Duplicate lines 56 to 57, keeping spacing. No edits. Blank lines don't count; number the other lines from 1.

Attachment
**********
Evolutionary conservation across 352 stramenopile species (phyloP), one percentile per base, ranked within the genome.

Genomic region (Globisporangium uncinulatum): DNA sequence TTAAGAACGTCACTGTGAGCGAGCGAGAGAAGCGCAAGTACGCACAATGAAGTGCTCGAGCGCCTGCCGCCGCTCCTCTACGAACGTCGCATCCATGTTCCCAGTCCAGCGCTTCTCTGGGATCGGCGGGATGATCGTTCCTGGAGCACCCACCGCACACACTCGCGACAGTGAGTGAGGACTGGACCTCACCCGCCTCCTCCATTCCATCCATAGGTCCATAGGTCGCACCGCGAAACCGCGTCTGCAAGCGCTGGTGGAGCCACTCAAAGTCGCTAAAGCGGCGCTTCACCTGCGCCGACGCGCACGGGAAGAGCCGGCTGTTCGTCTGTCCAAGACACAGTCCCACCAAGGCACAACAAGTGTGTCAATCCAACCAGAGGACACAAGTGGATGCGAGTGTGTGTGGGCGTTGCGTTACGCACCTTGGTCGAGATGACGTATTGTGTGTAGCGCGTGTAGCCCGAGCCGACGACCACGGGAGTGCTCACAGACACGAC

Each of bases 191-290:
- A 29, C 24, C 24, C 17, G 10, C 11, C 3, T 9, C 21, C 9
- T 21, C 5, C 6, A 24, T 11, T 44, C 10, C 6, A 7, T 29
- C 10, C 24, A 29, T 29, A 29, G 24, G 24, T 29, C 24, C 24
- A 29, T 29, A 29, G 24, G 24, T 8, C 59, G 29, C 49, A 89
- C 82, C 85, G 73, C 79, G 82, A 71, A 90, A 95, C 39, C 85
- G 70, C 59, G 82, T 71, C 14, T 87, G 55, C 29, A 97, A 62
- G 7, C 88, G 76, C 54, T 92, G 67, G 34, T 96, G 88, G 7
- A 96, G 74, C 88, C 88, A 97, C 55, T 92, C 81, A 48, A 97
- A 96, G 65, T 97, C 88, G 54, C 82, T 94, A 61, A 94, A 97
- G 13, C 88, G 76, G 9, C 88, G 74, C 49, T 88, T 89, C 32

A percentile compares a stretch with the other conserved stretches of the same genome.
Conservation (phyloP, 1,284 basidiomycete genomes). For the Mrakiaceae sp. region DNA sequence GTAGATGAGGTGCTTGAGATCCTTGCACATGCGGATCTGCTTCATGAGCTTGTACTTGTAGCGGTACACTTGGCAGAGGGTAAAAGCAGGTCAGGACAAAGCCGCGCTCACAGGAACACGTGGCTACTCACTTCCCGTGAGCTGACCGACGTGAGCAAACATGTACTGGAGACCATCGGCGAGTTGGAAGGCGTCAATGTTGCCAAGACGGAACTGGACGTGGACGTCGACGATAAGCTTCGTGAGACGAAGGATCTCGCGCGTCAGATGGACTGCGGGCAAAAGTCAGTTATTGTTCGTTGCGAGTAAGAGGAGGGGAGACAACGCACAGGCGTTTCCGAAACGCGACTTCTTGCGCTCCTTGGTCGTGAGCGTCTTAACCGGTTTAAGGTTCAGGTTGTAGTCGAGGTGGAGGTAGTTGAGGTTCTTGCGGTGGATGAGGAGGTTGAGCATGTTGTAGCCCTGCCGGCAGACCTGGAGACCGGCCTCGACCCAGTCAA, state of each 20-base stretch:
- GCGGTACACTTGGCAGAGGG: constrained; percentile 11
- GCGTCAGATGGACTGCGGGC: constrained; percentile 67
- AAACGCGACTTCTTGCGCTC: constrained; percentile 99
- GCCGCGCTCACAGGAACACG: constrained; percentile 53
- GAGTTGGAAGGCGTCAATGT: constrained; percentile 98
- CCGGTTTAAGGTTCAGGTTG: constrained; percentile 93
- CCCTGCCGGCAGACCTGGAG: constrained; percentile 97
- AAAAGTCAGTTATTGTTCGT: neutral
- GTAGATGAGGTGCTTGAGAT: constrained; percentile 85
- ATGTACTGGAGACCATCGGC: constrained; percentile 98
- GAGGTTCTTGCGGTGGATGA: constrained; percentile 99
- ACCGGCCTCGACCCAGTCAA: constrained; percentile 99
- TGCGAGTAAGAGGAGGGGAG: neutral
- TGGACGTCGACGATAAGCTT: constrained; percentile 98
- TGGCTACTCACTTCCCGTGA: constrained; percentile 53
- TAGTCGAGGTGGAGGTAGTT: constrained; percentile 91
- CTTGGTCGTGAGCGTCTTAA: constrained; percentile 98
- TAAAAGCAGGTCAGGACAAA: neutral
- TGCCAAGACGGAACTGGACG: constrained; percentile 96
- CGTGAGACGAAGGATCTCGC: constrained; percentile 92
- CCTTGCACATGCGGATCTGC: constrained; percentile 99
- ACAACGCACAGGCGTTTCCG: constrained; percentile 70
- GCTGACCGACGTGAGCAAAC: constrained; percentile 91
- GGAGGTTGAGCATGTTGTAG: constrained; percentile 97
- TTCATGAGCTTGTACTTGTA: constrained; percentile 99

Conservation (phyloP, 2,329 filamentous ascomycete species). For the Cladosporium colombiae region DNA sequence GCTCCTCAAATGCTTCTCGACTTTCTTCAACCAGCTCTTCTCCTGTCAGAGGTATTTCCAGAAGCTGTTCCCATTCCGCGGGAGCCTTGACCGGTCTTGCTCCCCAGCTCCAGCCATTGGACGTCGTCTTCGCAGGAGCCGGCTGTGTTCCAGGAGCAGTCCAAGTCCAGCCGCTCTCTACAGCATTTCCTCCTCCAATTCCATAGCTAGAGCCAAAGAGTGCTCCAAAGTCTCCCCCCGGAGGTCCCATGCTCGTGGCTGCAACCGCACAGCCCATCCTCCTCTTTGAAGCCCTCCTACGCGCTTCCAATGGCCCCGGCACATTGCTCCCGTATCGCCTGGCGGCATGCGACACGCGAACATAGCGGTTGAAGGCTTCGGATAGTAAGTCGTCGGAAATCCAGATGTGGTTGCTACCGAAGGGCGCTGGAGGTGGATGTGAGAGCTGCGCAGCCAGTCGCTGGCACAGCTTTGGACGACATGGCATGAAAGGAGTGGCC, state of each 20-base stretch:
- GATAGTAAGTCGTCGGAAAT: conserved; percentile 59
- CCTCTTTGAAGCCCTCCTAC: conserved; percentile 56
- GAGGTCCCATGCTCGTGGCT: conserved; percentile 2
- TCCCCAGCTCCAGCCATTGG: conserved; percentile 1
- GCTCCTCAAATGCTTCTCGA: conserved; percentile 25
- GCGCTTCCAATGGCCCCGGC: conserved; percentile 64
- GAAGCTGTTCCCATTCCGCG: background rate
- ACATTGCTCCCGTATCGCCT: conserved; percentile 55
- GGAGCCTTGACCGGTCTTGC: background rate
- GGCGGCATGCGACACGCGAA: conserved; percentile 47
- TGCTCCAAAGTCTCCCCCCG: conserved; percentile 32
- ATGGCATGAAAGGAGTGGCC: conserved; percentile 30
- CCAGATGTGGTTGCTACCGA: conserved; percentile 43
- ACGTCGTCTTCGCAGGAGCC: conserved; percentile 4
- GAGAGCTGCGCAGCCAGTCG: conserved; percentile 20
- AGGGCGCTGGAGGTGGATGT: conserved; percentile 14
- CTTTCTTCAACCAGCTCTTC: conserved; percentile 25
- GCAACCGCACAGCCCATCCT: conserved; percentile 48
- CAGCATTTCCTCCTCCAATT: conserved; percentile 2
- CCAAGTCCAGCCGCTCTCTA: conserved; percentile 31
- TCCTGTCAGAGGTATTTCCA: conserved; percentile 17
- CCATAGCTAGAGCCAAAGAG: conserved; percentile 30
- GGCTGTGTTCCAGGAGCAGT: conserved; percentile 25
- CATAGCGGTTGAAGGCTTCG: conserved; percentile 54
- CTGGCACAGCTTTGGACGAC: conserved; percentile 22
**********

- GAGAGCTGCGCAGCCAGTCG: conserved; percentile 20
- AGGGCGCTGGAGGTGGATGT: conserved; percentile 14